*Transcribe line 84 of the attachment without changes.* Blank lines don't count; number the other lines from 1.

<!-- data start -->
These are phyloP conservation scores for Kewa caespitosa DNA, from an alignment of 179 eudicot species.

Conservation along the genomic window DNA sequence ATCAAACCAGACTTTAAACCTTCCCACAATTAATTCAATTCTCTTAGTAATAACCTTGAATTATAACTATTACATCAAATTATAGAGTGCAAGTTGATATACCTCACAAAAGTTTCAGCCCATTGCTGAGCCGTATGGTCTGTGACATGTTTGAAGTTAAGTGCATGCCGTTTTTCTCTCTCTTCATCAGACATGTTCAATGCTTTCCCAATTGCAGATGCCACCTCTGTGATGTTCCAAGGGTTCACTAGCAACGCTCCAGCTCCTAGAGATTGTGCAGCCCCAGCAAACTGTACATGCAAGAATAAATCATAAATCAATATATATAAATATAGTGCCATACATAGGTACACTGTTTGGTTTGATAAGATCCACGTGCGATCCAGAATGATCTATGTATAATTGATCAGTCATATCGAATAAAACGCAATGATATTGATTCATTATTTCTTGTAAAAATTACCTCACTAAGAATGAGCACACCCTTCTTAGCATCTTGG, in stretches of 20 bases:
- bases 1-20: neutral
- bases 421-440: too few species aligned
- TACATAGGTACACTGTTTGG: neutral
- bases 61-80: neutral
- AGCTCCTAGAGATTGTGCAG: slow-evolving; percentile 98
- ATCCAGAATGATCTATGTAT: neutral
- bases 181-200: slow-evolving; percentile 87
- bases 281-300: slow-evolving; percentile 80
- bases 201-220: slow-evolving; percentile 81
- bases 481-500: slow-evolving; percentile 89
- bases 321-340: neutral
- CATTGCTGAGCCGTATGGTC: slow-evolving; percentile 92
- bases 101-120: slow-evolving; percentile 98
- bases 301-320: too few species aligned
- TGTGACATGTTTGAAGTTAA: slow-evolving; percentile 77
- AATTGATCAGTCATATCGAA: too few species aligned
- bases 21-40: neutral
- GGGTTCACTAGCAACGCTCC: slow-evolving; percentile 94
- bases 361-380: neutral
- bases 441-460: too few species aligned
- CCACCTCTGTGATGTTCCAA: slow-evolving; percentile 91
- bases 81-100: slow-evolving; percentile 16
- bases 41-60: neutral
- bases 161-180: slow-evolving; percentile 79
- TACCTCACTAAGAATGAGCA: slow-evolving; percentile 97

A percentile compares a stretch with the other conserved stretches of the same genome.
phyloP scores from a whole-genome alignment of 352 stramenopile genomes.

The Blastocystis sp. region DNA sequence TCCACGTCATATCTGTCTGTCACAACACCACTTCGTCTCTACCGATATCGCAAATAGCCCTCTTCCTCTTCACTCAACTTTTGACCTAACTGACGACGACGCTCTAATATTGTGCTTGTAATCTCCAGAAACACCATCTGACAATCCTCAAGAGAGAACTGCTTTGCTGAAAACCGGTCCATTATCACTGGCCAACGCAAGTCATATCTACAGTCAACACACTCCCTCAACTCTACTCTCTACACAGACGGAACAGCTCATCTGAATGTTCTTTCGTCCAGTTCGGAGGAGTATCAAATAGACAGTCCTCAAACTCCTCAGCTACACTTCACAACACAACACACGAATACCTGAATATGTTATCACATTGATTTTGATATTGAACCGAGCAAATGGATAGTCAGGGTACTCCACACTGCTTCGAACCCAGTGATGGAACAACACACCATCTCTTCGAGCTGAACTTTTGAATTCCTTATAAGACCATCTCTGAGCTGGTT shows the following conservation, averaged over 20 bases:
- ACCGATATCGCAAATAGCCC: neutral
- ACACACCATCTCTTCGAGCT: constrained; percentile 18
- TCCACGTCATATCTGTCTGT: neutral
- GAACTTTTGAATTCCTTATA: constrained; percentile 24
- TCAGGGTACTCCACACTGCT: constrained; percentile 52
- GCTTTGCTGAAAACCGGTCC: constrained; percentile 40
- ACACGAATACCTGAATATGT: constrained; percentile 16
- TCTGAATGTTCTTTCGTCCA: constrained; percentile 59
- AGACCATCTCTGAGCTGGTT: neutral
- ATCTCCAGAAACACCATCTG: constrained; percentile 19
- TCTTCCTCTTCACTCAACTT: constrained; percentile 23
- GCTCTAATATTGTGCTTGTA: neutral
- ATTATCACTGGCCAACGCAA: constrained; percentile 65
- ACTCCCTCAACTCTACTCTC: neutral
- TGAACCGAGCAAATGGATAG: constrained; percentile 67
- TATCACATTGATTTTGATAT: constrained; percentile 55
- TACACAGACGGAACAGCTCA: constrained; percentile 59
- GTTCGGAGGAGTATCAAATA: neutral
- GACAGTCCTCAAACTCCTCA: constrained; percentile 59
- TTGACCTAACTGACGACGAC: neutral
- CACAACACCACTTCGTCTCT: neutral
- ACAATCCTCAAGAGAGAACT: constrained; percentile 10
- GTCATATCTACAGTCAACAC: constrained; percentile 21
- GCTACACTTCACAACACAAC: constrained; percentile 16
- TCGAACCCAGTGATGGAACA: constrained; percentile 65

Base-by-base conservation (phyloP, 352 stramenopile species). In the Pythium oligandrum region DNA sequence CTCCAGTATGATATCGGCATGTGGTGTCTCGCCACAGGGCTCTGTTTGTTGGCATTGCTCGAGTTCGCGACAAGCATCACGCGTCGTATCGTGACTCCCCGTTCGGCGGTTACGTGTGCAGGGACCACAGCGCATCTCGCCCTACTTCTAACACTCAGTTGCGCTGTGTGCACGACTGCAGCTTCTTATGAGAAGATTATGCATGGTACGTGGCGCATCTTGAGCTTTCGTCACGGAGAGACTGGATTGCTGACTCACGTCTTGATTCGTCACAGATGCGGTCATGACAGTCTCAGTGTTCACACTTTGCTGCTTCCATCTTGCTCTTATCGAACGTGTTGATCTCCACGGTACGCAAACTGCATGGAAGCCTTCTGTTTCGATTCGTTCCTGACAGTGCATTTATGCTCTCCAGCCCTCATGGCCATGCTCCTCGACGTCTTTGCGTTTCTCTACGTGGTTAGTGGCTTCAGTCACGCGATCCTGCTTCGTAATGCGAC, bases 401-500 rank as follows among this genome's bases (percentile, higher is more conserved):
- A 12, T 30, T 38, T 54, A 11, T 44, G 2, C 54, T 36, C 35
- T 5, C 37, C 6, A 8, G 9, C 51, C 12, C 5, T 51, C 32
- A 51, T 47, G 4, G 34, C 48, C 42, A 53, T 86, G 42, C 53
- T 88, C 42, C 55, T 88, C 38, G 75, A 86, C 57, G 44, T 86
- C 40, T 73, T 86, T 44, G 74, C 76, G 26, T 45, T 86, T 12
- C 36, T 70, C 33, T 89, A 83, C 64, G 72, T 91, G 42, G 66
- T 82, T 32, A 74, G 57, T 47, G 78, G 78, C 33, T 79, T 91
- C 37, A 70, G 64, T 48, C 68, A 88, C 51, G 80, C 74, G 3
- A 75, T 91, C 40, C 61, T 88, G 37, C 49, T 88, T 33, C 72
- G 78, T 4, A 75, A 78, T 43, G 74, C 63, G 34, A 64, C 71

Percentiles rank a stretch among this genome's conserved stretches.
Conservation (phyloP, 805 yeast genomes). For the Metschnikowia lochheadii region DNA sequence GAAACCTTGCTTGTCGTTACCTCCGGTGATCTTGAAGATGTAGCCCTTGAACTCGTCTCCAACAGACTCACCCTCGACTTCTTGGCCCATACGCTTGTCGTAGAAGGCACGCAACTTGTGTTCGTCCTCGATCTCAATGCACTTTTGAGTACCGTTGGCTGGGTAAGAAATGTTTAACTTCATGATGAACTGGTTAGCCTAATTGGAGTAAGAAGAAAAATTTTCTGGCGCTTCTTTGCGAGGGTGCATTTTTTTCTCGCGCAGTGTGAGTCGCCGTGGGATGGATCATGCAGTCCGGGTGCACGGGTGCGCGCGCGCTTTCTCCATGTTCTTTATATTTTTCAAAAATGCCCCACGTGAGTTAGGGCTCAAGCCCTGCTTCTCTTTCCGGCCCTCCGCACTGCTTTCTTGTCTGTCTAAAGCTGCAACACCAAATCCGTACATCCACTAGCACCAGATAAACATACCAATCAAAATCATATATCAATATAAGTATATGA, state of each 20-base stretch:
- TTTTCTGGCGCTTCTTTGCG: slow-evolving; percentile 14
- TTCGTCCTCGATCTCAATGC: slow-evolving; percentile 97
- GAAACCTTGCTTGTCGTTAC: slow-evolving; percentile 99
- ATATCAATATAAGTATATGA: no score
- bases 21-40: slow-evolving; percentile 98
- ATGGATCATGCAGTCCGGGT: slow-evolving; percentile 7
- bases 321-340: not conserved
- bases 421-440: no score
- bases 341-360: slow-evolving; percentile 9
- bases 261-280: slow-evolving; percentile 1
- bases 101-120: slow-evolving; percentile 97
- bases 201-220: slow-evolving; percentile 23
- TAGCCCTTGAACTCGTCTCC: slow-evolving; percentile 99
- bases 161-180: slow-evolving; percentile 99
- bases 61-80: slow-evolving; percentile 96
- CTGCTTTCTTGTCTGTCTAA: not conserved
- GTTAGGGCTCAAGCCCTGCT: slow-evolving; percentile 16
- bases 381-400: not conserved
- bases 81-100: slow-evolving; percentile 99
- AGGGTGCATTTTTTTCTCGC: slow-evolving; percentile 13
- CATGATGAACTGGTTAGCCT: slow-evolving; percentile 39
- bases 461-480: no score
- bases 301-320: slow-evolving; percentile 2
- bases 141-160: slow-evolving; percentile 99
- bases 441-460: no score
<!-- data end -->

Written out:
- CTGCTTTCTTGTCTGTCTAA: not conserved